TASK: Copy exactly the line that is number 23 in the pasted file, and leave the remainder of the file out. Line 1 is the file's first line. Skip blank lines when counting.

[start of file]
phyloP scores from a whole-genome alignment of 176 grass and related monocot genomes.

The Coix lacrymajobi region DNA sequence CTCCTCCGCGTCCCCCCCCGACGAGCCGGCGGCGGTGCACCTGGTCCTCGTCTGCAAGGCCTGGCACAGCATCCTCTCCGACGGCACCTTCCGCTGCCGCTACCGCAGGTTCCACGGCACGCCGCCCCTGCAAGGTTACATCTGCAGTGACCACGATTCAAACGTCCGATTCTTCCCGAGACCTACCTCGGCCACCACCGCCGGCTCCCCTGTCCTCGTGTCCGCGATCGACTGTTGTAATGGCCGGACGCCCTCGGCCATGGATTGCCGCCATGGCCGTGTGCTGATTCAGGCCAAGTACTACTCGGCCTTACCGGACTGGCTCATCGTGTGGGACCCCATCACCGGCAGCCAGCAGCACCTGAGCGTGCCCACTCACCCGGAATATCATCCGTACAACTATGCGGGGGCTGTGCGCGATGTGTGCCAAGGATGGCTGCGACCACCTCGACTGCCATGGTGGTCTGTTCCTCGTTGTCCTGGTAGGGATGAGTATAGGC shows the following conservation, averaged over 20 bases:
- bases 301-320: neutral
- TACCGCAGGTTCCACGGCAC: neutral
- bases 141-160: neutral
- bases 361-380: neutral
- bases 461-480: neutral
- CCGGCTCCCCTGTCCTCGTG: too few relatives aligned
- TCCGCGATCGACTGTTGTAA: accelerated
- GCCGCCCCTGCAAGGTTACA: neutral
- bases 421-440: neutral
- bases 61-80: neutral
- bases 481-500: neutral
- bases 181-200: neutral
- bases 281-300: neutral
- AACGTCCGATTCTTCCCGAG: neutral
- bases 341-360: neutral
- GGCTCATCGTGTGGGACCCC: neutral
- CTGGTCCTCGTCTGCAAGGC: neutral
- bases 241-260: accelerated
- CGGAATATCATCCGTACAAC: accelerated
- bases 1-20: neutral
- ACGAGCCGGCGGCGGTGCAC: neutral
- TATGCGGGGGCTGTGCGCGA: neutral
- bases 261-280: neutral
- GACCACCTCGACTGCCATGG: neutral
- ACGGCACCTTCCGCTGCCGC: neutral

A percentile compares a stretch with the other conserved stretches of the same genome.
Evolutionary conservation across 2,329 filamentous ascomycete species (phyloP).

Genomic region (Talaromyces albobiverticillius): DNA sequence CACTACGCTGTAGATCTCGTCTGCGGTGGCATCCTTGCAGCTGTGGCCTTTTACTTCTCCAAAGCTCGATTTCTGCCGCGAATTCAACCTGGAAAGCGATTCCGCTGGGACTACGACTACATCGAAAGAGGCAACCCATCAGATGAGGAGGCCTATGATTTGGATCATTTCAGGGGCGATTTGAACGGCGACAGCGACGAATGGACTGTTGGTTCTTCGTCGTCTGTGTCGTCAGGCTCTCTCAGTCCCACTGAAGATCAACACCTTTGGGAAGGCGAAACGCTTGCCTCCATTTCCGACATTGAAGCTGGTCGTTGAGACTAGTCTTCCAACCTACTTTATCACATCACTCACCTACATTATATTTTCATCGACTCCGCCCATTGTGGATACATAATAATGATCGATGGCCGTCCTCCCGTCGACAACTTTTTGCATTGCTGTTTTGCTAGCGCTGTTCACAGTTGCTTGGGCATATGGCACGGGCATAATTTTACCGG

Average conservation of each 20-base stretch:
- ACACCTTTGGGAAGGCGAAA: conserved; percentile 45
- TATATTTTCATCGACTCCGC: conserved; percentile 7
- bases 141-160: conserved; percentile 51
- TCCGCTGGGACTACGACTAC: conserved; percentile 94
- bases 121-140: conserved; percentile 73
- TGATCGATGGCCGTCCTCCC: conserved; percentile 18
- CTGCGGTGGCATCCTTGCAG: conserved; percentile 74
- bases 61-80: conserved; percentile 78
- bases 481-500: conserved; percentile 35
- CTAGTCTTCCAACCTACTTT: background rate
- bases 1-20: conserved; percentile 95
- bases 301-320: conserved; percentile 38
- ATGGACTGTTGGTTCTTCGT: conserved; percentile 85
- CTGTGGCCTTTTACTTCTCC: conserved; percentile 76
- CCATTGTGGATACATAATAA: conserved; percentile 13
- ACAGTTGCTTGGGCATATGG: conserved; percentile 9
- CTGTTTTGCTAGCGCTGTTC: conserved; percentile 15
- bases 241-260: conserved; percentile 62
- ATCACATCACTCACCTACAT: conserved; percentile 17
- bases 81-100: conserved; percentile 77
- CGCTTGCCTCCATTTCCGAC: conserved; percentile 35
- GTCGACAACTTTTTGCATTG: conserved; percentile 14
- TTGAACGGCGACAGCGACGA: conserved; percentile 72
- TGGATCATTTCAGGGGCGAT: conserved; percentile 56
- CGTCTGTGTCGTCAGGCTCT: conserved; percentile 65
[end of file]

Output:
- ACGAGCCGGCGGCGGTGCAC: neutral